Kenya Medical Research Institute (Kemri) has refuted claims by one of its researchers that treated mosquito nets are harmful to young children.
In a press statement, the research institute clarified that insecticide treated nets are safe for use, contrary to an opinion fronted by a researcher that the nets, treated using pyrethroids, put young children at risk of contracting asthma and cancer.
Although the institute admitted that pyrethroids are generally known to be harmful, it said the levels of concentrations, when used in manufacturing bed nets, are “completely safe”.
SAFE FOR USE
On Friday, the said researcher who heads the Natural Product Research and Drug Development Programme (Napreda) at Kemri claimed that the synthetic (man-made) versions of pyrethrins, known as pyrethroids, were causing illness in infants and young children.
But Kemri said that the levels of concentrations used in these nets strictly adhere to World Health Organization’s (WHO) guidelines.
“We wish to clarify that insecticide treated nets are safe for use and consequently allay any possible fears that may have been raised by the media,” Kemri noted.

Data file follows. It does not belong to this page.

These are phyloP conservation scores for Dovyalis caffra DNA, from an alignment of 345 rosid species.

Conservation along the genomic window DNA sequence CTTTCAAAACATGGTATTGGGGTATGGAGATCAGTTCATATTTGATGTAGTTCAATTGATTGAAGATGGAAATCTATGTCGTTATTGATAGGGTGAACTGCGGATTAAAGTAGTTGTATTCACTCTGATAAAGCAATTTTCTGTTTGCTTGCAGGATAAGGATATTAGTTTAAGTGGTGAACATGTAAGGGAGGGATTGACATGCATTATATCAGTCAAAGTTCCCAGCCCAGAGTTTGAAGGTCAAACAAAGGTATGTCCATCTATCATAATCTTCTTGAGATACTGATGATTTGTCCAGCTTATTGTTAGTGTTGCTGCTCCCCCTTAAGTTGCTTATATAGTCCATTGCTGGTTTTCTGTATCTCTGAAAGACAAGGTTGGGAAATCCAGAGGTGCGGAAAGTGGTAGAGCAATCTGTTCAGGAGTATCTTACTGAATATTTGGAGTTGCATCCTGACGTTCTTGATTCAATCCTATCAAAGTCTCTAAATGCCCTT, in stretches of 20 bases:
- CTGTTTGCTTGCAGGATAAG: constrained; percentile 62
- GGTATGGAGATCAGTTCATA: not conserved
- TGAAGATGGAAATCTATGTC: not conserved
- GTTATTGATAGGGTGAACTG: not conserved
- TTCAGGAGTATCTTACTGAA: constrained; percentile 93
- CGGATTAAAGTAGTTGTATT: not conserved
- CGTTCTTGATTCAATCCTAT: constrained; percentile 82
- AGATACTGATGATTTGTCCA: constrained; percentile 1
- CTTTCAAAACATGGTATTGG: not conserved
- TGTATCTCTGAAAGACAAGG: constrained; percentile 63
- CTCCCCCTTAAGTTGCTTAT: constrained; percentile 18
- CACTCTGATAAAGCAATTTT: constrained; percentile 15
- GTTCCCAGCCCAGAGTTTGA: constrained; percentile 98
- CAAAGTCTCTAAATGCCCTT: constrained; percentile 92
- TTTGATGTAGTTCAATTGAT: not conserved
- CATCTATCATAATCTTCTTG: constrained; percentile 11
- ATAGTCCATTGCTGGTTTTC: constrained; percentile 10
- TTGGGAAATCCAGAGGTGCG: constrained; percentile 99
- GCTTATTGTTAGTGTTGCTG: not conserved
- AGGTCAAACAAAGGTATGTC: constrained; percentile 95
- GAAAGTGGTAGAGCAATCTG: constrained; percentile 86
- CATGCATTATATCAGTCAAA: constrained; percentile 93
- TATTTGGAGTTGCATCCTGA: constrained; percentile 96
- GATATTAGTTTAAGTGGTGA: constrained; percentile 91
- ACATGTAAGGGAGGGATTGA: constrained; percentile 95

Speaking to Sunday Nation, head of the malaria control unit, Waqo Ejersa, also reaffirmed the safety of the nets, noting that the researcher was misquoted, and “regrets the information appearing in the paper”.
“The ministry only procures nets that are of high quality and prequalified by WHO. These nets undergo rigorous testing and therefore we have no reason to doubt their safety,” Dr Ejersa said.
Insecticide-treated bed nets (ITNs) form a protective barrier against mosquitoes for people sleeping under them as they reduce malaria illness, severe disease, and death in malaria endemic regions.
The insecticides (pyrethroids) that are used for treating bed nets not only repel mosquitoes but also kill them and other insects.
Only pyrethroid insecticides are approved for use on treated nets as these insecticides are toxic to insects.
However, studies have shown that the insecticides also pose some health risks to humans, hence are being phased out.